Gendering fertility: Second births in Sweden and Hungary

Gendering fertility: Second births in Sweden and Hungary With the growing prevalence of the dual-earner family model in industrialized countries the gendered nature of the relationship between employment and parenting has become a key issue for childbearing decisions and behavior. In such a context taking into account the societal gender structure (public policies, family-level gender relations) explicitly can enhance our understanding of contemporary fertility trends. In this paper we study the second birth, given its increasing importance in the developed world as large proportions of women remain childless or bear only one child. We focus on Sweden where gender equality is pronounced at both the societal and the family level and on Hungary where the dual-earner model has been accompanied by traditional gender relations in the home sphere. Our analysis is based on data extracted from the Swedish and Hungarian Fertility and Family Surveys of 1992/93. We use the method of hazard regression. The results suggest that the second-birth intensity increases as the combination of parenthood and labor-force attachment of either parent is facilitated. We see this in the effect of family policies in Sweden and in the higher second-birth intensity of couples who share family responsibilities as compared to those with traditional gender-role behavior in both countries. Also, the lack of any visible impact of men's educational attainment in both Sweden and Hungary is probably linked to public policies as state support for families with children has reduced the importance of income for second childbearing. A positive educational gradient for Swedish women and an essentially zero gradient in Hungary reflects the success of policy measures in reducing fertility cost for more educated women in both countries. http://www.deepdyve.com/assets/images/DeepDyve-Logo-lg.png Population Research and Policy Review Springer Journals

Gendering fertility: Second births in Sweden and Hungary

Loading next page...
 
/lp/springer_journal/gendering-fertility-second-births-in-sweden-and-hungary-ecagAqQFVc
Publisher
Springer Journals
Copyright
Copyright © 2003 by Kluwer Academic Publishers
Subject
Geography; Demography; Economic Policy; Population Economics
ISSN
0167-5923
eISSN
1573-7829
D.O.I.
10.1023/A:1025089031871
Publisher site
See Article on Publisher Site

Abstract

With the growing prevalence of the dual-earner family model in industrialized countries the gendered nature of the relationship between employment and parenting has become a key issue for childbearing decisions and behavior. In such a context taking into account the societal gender structure (public policies, family-level gender relations) explicitly can enhance our understanding of contemporary fertility trends. In this paper we study the second birth, given its increasing importance in the developed world as large proportions of women remain childless or bear only one child. We focus on Sweden where gender equality is pronounced at both the societal and the family level and on Hungary where the dual-earner model has been accompanied by traditional gender relations in the home sphere. Our analysis is based on data extracted from the Swedish and Hungarian Fertility and Family Surveys of 1992/93. We use the method of hazard regression. The results suggest that the second-birth intensity increases as the combination of parenthood and labor-force attachment of either parent is facilitated. We see this in the effect of family policies in Sweden and in the higher second-birth intensity of couples who share family responsibilities as compared to those with traditional gender-role behavior in both countries. Also, the lack of any visible impact of men's educational attainment in both Sweden and Hungary is probably linked to public policies as state support for families with children has reduced the importance of income for second childbearing. A positive educational gradient for Swedish women and an essentially zero gradient in Hungary reflects the success of policy measures in reducing fertility cost for more educated women in both countries.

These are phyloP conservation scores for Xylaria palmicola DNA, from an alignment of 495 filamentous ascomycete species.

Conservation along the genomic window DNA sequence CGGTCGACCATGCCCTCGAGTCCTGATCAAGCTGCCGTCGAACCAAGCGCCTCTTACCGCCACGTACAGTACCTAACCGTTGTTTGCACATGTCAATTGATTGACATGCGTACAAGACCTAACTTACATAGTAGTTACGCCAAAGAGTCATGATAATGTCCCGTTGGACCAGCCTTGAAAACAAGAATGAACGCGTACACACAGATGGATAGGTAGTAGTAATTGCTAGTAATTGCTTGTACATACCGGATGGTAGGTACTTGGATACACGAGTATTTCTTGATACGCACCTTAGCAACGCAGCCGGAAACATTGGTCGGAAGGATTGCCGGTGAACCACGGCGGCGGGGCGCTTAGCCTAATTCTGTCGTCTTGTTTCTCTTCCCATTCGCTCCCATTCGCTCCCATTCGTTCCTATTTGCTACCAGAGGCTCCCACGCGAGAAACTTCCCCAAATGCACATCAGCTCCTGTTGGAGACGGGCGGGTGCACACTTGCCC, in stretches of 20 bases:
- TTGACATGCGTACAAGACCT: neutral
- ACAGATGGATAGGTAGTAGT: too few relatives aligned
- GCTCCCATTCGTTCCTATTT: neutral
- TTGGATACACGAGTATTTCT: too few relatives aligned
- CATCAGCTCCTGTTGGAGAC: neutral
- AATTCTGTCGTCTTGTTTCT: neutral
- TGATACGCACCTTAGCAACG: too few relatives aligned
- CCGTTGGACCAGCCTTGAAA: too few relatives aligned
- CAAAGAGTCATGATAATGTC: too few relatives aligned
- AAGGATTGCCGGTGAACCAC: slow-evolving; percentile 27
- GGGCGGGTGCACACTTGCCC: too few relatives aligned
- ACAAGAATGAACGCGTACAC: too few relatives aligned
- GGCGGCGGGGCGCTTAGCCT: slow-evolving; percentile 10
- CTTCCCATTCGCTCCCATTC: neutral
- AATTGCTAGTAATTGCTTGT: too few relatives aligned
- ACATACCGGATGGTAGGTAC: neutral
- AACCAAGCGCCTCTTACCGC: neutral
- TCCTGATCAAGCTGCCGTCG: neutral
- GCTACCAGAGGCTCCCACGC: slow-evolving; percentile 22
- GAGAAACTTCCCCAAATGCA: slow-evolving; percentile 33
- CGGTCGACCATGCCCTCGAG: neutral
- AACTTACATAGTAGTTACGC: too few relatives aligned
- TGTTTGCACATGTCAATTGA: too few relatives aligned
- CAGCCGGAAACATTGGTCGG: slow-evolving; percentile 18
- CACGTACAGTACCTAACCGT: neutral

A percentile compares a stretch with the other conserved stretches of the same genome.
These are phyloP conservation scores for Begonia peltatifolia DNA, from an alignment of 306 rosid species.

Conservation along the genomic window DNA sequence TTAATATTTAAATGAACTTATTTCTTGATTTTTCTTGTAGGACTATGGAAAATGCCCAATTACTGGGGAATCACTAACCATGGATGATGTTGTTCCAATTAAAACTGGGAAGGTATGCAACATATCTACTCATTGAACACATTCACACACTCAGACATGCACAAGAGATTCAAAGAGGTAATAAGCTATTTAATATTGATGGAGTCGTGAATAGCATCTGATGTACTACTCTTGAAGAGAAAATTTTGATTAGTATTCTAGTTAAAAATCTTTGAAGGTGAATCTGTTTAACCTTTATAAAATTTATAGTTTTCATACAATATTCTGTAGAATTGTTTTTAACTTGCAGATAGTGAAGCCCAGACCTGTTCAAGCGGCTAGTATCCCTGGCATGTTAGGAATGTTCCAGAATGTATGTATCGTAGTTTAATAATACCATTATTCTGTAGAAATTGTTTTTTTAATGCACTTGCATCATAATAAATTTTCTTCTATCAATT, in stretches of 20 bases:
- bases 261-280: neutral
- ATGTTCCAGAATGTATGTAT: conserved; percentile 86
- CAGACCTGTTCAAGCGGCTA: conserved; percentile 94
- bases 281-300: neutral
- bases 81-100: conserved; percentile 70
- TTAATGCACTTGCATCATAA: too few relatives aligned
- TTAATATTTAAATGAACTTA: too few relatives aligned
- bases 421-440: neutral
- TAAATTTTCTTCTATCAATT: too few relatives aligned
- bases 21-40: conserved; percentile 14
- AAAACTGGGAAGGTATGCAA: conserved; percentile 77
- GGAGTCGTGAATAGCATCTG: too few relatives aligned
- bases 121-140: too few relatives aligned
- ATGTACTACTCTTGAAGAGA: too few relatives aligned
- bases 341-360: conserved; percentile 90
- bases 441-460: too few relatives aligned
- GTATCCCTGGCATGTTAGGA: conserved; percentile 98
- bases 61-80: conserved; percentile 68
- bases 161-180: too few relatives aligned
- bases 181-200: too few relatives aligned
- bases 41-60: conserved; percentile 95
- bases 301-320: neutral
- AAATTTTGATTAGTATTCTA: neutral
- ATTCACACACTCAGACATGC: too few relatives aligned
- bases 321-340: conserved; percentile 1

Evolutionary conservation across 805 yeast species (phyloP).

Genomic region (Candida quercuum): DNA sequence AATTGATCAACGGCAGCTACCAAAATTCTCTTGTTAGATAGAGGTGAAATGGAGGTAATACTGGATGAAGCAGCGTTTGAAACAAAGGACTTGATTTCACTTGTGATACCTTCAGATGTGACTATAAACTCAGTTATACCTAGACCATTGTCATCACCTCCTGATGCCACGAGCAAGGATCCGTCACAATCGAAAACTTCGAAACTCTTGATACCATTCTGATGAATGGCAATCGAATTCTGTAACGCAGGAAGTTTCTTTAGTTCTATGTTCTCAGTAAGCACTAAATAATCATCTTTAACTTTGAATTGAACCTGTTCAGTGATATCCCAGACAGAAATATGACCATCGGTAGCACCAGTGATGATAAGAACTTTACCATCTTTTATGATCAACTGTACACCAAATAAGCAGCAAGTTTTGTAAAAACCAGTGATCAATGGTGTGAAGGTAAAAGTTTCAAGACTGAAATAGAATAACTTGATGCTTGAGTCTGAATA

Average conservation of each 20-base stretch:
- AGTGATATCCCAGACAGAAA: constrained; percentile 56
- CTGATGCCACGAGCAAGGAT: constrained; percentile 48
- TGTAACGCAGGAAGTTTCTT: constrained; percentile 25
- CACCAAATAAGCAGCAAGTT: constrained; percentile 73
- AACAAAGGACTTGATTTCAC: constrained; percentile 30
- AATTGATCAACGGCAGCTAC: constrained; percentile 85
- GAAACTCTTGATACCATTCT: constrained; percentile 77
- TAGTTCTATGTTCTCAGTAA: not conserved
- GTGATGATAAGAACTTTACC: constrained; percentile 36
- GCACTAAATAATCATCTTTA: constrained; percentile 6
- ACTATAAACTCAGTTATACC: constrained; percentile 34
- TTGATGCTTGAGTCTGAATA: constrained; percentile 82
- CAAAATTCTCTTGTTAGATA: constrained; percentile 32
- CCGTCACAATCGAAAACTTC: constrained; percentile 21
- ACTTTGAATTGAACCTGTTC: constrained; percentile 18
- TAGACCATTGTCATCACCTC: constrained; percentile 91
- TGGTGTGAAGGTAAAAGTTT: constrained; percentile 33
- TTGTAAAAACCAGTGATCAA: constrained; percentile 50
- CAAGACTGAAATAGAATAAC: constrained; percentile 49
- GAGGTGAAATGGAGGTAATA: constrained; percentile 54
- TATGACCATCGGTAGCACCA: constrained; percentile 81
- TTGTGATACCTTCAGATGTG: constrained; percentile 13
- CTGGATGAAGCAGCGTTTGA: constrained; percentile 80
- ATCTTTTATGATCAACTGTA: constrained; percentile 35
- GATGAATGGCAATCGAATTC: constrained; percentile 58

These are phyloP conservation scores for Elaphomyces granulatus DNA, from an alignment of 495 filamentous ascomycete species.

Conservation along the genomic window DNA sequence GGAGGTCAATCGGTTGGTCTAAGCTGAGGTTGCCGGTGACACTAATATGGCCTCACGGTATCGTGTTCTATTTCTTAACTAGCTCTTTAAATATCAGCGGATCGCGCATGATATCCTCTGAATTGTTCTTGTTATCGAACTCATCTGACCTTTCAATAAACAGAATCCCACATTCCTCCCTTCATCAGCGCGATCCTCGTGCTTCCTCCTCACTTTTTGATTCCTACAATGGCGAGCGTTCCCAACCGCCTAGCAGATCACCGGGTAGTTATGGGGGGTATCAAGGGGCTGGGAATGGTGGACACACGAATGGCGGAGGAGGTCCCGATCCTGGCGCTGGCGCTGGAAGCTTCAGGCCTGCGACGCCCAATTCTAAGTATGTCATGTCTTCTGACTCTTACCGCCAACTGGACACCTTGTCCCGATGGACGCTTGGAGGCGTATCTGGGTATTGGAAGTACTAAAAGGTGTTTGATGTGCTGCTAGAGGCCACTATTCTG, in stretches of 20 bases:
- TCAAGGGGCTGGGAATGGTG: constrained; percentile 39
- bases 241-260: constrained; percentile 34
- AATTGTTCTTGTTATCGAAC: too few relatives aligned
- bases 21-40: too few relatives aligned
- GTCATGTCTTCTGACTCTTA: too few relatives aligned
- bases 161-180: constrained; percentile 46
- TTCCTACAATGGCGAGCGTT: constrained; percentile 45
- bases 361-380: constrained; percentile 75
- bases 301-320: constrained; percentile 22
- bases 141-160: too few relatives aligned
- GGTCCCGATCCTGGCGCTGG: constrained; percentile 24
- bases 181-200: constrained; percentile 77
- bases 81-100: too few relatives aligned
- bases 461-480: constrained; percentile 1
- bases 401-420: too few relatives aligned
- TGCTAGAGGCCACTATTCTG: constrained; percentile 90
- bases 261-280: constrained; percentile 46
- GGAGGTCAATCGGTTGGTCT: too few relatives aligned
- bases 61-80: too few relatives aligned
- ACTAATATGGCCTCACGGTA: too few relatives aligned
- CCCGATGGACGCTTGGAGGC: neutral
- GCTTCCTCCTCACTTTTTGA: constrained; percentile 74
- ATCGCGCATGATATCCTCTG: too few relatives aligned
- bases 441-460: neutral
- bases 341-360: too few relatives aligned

Journal

Population Research and Policy ReviewSpringer Journals

Published: Oct 4, 2004

References

You’re reading a free preview. Subscribe to read the entire article.


DeepDyve is your
personal research library

It’s your single place to instantly
discover and read the research
that matters to you.

Enjoy affordable access to
over 18 million articles from more than
15,000 peer-reviewed journals.

All for just $49/month

Explore the DeepDyve Library

Search

Query the DeepDyve database, plus search all of PubMed and Google Scholar seamlessly

Organize

Save any article or search result from DeepDyve, PubMed, and Google Scholar... all in one place.

Access

Get unlimited, online access to over 18 million full-text articles from more than 15,000 scientific journals.

Your journals are on DeepDyve

Read from thousands of the leading scholarly journals from SpringerNature, Elsevier, Wiley-Blackwell, Oxford University Press and more.

All the latest content is available, no embargo periods.

See the journals in your area

DeepDyve

Freelancer

DeepDyve

Pro

Price

FREE

$49/month
$360/year

Save searches from
Google Scholar,
PubMed

Create lists to
organize your research

Export lists, citations

Read DeepDyve articles

Abstract access only

Unlimited access to over
18 million full-text articles

Print

20 pages / month

PDF Discount

20% off